The Electric Slide and Kai (Lee & Low Books)
Written by Kelly J. Baptist
Illustrated by Darnell Johnson
For ages: 5-8
Dancing is a fun part of any wedding, and you want to join the rest of the family and friends on the dance floor to celebrate. Kai hears Aunt Nina is getting married and wants to sharpen up his moves. Everyone in the family has a dancing nickname except for Kai, and he hopes this year it will change. He gets help from his family members, and they happily aid him. However, when the wedding day comes, Kai gets scared during the reception and slips away. Uncle Troy, Nina’s new husband, tells Kai he’s nervous about getting a dance nickname, too, and they hype each other up.
This is a wonderfully relatable book for many children who get nervous about performing in front of people while simultaneously feeling drawn to it. The various ways Kai tries to learn the Electric Slide are delivered with good-natured humor. Darnell Johnson’s illustrations help by showcasing Kai’s dizziness and confusion when trying out moves and trying to understand his family’s advice. The book’s message is ultimately to lean into family when you need help and keep practicing and trying because you will eventually get better at your skills.
1. This book provides a great opportunity to have circle time and share compliments to each other about skills & abilities that strengths in others. Having compliment time like this helps foster a positive classroom culture and should be done weekly.
2. Getting a dance nickname is a key part of what makes Kai want to improve. Have students assign each other dance nicknames and write about why this person matches the name.
3. Have students pick a dance they know well and outline each of the steps in their writing. Then have them teach the class their dance using their writing.
All the Way to the Top: How One Girl’s Fight for Americans with Disabilities Changed Everything (Sourcebooks Explore)
Written by Annette Bay Pimental
Illustrated by Nabi Ali
For ages: 5-8
Jennifer Keelan was born in 1982 and was diagnosed with cerebral palsy shortly after. By age eight, she was climbing the steps of the U.S. Capitol as part of a protest in support of the Americans With Disabilities Act (ADA). Keelan is a person who has never allowed the limitations of her world to stop her from doing what she wants. The book shows that Jennifer and her family discovered how inaccessible facilities were to her when she started elementary school. She couldn’t even eat in the cafeteria with her class. Tired of being ignored, Jennifer and her family join up with a group of disabilities activists to fight for the ADA. During a major protest in D.C, Jennifer begins crawling the capitol steps after she is told no by many of the adults present.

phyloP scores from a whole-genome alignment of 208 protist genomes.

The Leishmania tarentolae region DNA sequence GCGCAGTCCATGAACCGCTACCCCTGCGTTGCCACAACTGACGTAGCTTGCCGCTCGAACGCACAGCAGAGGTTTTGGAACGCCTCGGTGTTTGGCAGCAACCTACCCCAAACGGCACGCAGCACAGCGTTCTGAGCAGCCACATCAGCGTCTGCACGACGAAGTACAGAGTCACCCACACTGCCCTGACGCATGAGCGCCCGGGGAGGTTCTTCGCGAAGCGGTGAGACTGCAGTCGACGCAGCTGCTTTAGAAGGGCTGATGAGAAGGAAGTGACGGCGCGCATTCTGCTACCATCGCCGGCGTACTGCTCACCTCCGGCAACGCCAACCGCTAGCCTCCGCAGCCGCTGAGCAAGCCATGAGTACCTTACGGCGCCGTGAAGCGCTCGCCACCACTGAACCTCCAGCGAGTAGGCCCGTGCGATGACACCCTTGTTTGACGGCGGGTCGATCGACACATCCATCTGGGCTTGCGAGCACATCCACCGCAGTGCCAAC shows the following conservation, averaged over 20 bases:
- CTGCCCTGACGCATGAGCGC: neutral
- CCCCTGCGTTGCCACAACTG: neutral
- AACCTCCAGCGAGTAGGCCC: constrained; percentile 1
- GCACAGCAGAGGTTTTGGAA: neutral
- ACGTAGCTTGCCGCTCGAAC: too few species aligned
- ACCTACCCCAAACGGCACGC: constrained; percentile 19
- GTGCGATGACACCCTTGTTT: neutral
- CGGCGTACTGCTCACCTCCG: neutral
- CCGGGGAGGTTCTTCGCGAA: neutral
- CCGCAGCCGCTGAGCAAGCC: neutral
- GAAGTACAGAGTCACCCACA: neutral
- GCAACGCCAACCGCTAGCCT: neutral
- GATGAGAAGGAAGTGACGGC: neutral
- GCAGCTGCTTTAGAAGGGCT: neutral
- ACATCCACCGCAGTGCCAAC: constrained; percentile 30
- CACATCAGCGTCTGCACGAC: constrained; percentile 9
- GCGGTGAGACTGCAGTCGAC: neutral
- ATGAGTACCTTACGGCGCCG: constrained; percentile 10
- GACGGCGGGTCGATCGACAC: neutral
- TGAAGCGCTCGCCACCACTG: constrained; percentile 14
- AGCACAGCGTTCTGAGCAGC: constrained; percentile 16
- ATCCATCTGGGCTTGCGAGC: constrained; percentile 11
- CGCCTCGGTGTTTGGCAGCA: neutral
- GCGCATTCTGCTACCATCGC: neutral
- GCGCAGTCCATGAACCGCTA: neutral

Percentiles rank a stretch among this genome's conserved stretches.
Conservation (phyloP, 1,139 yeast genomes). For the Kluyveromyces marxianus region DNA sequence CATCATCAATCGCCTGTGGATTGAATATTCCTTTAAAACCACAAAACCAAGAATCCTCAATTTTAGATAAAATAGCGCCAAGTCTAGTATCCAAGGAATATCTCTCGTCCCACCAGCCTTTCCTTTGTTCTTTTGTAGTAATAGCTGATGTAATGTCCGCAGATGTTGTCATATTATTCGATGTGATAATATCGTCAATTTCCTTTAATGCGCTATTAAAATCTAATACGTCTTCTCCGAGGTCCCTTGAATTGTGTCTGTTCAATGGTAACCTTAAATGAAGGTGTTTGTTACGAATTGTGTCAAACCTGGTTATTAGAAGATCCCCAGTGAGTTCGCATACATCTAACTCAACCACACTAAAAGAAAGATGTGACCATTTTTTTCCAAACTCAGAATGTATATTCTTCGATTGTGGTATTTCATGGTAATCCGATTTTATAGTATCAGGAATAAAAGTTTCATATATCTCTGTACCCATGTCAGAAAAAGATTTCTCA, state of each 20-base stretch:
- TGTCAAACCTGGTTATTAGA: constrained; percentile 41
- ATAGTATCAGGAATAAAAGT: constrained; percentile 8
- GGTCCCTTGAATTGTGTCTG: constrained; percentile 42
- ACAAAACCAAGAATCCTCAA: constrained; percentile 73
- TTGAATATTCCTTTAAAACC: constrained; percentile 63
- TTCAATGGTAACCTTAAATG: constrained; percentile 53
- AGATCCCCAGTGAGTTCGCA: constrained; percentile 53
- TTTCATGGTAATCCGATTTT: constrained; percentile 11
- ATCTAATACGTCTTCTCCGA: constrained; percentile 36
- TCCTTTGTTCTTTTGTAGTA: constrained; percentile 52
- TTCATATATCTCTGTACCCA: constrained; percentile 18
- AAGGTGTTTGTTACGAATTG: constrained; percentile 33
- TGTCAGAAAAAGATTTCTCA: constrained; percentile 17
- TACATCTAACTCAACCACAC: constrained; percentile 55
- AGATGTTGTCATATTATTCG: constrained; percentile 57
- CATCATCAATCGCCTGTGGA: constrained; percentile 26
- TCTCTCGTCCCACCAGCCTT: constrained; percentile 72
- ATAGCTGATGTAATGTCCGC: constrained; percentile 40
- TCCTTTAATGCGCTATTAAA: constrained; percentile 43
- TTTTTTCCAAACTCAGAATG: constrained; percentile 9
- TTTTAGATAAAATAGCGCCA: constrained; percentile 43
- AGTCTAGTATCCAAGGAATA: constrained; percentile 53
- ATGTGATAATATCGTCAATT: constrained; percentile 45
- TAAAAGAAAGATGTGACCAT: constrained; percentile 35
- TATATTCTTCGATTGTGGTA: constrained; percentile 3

Jennifer’s story is a vital one for all children and adults. Despite the passage of the ADA, people with disabilities are still marginalized in American society. While many buildings have been built with accommodations in mind, there is still much improvement. People with disabilities saw the possibility of a better world at the outset of the COVID-19 pandemic. Working from home and other precautions served to make the world more accessible. Unfortunately, now that the rabid push for a “return to normal” is in full swing, people with disabilities are again having their access and safety threatened. Jennifer is not an Other; she’s us. By hearing her story and being inspired, we should be driven to fight for that better, more inclusive world where everyone’s voice is essential.
1. Take your students on a walk through the school/neighborhood. Make a list during your walk about the ways your school/neighborhood has been made more accessible for people with disabilities. Share what you saw and have a discussion.
2. Students can write a reflective journal imagining how Jennifer must have felt on that day in D.C. Students should also share how they would have felt in her place and why.
3. Identify a place in your school/community where accessibility could be improved. Write a detailed letter and send it to local representatives. Make this a major project at your school and keep at it until accessibility is improved. This is a great opportunity to show students that legislators must be held accountable.